Last Week's Challenge from listener Gary Witkin of Newark, Del.: Using only the six letters of the name "Bronte," repeating them as often as necessary, spell a familiar six-word phrase. What is it?
Mitt Romney delivers the keynote address at Liberty University's commencement ceremony in Lynchburg, Va., on Saturday. In his speech, Romney told students that "marriage is a relationship between one man and one woman."
President Obama's support for same-sex marriage has been a hot topic this week. After he announced his position during an ABC News interview Wednesday, it's been difficult for pundits, the media and the public to focus on much else, especially since the news came on the heels of North Carolina's approval of a ban on same-sex marriage.
From NPR News, it's WEEKENDS on ALL THINGS CONSIDERED. I'm Guy Raz.
For three days now, Mitt Romney's campaign has tried to steer the national conversation back to the economy. But the pressure to respond to President Obama's announcement in support of gay marriage has been intense. And this morning at a speech to students at Liberty University in Lynchburg, Virginia, Romney definitively spoke out.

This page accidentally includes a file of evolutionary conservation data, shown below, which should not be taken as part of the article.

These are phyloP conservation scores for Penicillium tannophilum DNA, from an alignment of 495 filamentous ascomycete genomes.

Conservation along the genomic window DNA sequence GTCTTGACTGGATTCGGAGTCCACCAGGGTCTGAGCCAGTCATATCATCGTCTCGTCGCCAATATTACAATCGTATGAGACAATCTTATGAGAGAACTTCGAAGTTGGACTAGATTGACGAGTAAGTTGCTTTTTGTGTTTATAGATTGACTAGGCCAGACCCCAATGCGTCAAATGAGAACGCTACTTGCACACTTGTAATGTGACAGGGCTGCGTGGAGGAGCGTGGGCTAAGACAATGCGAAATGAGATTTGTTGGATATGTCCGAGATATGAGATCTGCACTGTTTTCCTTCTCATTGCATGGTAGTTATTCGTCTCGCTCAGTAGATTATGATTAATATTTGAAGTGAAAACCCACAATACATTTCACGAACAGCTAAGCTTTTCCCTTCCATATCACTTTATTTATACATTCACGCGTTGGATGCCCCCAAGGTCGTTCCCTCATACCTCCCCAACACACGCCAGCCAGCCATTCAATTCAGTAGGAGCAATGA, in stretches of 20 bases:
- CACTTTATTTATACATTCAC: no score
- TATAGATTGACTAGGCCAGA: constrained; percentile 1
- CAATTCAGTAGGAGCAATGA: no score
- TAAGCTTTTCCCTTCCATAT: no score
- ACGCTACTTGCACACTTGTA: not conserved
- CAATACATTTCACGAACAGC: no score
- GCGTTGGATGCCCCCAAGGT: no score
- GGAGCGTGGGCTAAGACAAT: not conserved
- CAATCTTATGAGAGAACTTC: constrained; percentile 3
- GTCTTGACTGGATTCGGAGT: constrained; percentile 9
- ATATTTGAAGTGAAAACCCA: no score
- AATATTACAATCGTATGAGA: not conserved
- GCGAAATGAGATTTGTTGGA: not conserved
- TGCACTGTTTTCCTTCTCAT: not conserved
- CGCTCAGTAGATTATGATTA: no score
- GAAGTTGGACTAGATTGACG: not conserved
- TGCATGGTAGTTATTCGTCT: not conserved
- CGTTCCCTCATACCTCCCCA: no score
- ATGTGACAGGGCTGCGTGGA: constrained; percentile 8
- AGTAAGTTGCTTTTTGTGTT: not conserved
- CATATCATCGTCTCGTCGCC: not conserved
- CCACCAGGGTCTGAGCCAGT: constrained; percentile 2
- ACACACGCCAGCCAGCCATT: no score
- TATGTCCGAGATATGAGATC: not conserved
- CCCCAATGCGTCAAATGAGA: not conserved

MITT ROMNEY: Marriage is a relationship between one man and one woman.
Football is a violent game, but a century ago it used to be a lethal pastime. NPR's Tom Goldman explains how President Teddy Roosevelt stepped in and forced the establishment of new rules that made the game safer.
In 1919, Chicago was called the "youngest great city in the world." World War I had just come to a close, troops were coming home, industry was booming and crime was down. Chicago's mayor at the time, William Hale Thompson — known as Big Bill — had just been re-elected and was spearheading an ambitious urban improvement program.
But in mid-July of 1919, just about everything that could go wrong in Chicago did. Among the headlines were a deadly dirigible crash, a bizarre kidnapping, race riots and a major public transit strike.
In one of the most talked-about moments from the hit TV show Glee, Blaine declared his love for Kurt and then — they kissed.
Glee is just one of many popular shows on television right now that feature gay characters. Those characters aren't just entertaining us, they're changing Americans' attitudes toward homosexuality.
In five separate studies, professor Edward Schiappa and his colleagues at the University of Minnesota have found that the presence of gay characters on television programs decreases prejudices among viewers.